The concept of talking to computers has been around in science fiction for decades. The ability to converse with a machine as easily and intuitively as we speak to one another has been the holy grail of user interfacing with machines for many a techie and Trekkie alike. One of the great things about science fiction? It can provide a vision of the future to which humans can aspire.
That future is, in many ways, here. Early adopters notwithstanding, millions of people either use or have used a voice assistant in some form of fashion. From Apple’s Siri to Microsoft’s Cortana and Google’s OK Google, Americans the country over talk to their devices as a way of interacting with computers or computerized services. With Amazon Echo and other home assistants making forays into the fray as well, it’s only fitting that industry analysts look into these growing trends more empirically (and closely).
In an article published in June of 2016, Re/code and Creative Strategies performed a quantitative survey analysis of voice control early adopters to see what the trend lines tell us about present and future behaviors with these technologies.
The Amazon Echo
The study found that the two most common places for the Echo was in the kitchen and in the living room:
And among those users, the three most common things people did were set a timer, play a song or control smart lights:
These statistics show, in my opinion, a strong growth opportunity for technologies like this. Bluetooth speakers have sold pretty well at retail and people clearly see the upside to having a smart speaker in common rooms. Furthermore, the integration with smart lights certainly indicates to me that having a voice interfacing smarthub anchoring the interconnected, IoT-rich, home of the future is a very real possibility (and likely a probability). This shows strong usage patterns and growth potential in this field. And, one of the top things respondents mentioned was how good the voice recognition is on the Echo — something that will only get better with age.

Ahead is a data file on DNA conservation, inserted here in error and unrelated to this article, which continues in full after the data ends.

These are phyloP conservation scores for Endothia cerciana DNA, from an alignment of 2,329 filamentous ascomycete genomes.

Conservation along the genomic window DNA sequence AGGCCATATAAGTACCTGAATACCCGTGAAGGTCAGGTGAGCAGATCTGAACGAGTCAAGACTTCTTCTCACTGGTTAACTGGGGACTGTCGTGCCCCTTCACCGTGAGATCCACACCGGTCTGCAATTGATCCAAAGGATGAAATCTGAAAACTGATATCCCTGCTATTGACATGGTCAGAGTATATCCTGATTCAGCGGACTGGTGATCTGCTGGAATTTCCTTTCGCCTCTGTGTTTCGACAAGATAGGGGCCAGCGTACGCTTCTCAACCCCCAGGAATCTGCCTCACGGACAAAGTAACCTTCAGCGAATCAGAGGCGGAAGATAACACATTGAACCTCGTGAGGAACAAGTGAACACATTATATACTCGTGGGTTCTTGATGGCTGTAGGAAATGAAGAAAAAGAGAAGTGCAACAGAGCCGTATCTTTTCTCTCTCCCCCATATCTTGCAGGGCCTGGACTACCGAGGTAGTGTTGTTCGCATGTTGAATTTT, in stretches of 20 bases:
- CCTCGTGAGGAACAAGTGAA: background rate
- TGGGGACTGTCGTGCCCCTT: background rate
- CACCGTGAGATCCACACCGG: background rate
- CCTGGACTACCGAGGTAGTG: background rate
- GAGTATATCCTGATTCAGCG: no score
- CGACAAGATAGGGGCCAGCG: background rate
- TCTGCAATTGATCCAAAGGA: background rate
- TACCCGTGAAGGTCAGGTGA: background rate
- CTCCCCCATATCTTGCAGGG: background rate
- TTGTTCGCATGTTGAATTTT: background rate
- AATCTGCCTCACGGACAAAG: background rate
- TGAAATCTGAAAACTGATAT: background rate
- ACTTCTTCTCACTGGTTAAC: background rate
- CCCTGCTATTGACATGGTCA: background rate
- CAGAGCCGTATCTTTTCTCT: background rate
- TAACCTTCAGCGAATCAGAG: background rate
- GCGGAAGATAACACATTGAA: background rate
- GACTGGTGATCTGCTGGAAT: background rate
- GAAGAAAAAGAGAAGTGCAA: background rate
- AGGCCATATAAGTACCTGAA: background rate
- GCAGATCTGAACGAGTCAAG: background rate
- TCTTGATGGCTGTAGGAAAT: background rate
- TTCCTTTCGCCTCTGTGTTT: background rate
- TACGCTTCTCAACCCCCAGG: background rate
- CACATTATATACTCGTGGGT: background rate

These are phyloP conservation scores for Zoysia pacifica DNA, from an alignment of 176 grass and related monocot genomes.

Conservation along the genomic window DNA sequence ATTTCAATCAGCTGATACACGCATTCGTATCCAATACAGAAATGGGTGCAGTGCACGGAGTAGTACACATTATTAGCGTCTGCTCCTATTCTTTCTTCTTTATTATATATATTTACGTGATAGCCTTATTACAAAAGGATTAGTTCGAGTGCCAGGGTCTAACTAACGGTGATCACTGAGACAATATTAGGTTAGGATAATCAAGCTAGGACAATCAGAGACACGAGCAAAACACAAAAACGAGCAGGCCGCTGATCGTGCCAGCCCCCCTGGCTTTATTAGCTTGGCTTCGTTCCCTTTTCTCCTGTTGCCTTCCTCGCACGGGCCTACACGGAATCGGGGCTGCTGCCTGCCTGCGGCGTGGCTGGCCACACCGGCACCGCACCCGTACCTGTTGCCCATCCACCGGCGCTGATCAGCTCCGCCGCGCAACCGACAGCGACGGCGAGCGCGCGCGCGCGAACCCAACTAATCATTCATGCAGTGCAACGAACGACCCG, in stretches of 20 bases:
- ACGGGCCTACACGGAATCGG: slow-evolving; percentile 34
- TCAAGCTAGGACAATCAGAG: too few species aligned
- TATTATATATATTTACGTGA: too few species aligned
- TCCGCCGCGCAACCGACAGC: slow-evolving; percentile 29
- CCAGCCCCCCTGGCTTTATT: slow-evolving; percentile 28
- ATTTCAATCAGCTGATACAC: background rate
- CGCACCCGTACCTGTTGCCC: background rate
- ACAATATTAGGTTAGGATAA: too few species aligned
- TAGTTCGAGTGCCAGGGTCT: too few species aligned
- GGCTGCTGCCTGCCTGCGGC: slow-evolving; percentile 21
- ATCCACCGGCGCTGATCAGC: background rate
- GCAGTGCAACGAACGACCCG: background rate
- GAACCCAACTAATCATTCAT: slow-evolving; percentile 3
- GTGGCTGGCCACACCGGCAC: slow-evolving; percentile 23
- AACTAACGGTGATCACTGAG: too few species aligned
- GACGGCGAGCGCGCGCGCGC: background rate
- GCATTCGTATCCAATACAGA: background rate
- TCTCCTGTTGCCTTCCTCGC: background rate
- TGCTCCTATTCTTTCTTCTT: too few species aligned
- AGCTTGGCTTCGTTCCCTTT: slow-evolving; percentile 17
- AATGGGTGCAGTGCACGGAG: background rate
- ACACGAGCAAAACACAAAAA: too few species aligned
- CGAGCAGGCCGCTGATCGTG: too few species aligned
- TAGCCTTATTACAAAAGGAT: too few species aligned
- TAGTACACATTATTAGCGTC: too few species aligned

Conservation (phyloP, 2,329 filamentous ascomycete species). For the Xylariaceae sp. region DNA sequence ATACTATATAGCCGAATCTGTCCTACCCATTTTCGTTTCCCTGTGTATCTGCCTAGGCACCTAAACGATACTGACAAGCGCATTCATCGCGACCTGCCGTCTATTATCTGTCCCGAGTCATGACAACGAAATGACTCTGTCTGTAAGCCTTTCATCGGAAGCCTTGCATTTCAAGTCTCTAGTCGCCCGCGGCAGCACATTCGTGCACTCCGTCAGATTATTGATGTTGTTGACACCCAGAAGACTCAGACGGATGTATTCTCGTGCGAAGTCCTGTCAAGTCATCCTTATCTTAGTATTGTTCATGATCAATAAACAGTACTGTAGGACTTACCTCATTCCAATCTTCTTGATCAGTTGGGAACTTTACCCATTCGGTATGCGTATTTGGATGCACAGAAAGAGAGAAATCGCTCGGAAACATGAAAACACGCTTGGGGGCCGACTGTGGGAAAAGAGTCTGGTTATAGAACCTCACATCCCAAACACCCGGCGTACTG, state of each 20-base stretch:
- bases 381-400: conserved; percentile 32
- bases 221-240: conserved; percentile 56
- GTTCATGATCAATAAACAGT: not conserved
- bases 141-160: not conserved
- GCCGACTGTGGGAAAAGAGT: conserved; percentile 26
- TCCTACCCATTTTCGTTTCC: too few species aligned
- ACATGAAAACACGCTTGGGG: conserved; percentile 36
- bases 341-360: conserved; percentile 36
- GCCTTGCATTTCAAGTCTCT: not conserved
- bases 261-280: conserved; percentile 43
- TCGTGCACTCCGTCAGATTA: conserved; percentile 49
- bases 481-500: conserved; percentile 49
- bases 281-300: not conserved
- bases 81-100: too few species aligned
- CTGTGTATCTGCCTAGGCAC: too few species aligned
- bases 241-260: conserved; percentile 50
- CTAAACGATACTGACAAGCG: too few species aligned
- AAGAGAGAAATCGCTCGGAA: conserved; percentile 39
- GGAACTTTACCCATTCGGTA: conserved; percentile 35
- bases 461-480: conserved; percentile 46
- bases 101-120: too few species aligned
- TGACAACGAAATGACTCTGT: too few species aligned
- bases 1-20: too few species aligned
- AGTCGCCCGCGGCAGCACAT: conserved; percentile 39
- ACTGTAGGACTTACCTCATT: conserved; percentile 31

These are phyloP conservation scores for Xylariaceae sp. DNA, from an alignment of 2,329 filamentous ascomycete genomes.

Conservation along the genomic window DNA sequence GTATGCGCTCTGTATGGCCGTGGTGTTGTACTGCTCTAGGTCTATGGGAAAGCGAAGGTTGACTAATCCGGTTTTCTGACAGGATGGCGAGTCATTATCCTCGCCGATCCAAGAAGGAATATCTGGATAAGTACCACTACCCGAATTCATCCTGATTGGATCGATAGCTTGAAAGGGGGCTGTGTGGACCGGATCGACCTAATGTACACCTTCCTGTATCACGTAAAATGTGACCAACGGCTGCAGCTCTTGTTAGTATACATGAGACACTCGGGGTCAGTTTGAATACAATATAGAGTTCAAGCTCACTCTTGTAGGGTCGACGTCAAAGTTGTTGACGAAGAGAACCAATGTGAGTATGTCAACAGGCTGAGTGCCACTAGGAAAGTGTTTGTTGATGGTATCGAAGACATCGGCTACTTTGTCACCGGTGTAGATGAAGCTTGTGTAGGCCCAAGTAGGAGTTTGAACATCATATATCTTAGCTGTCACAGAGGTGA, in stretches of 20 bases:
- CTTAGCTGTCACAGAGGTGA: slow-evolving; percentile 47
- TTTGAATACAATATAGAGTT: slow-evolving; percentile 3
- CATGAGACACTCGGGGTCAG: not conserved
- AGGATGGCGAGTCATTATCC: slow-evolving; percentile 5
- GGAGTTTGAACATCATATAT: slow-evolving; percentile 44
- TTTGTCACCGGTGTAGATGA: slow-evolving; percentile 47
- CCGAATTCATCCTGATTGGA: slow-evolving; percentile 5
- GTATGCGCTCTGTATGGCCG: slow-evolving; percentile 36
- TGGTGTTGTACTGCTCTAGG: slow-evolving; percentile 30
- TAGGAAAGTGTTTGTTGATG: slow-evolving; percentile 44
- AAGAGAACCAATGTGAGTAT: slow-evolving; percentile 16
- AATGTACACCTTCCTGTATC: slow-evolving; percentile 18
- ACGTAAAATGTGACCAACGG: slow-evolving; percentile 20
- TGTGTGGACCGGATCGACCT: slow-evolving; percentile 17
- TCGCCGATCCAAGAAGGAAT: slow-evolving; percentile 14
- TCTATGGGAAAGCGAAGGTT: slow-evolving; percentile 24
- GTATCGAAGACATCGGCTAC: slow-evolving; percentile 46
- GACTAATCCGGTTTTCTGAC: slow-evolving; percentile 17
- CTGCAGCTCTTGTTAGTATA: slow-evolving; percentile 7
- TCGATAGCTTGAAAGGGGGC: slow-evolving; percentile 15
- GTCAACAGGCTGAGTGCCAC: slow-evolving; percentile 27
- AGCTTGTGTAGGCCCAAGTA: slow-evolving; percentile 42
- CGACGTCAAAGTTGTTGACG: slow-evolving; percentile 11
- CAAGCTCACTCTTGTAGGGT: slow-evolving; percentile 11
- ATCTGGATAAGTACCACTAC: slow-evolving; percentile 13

Siri and OK Google
Not surprisingly, Siri and OK Google’s usage patterns and trends are completely different from the Echo’s given the portable/mobile nature of the hardware. Again, the most often used features probably won’t come as a huge surprise:
Search is by far the most common task. And to be honest, many of the most used functions are relatively basic features of a smartphone (not diminishing their importance, mind you). This could be because the phone gets these right on the first try more often than not, or that more complex functionalities aren’t really supported yet, or simply that users aren’t necessarily aware of all the voice assistants can do. But, it also hints at another interesting tidbit: the majority of people use these features most in the car (51%) or at home (39%) — both of which provide the speaker with privacy. Conversely, only 6% of respondents said they commonly use a voice assistant in public. That may be a cultural problem today, but we could very easily see that shyness dissipate as even more and more people begin talking to their devices regularly.
After reading the study, I’m even more convinced voice-user interface is not only mainstream, but poised for growth (both in adoption as well as function). Some interesting final notes in the Re/code article:
Mainstream consumers seem to recognize its value and convenience. Consider these statements from consumers:
This is a huge, if still nascent, market. There’s a reason the biggest names in the tech universe have their eyes trained squarely on this technology and the resulting eco-system it could spawn/control. And, if people are still willing to work with this tech even through its hiccups and occasional frustrations, imagine how eager they will be to use a mature-lifecycle version of this technology.
Voice isn’t going anywhere; we may just get Jarvis from Ironman on our phones after all!
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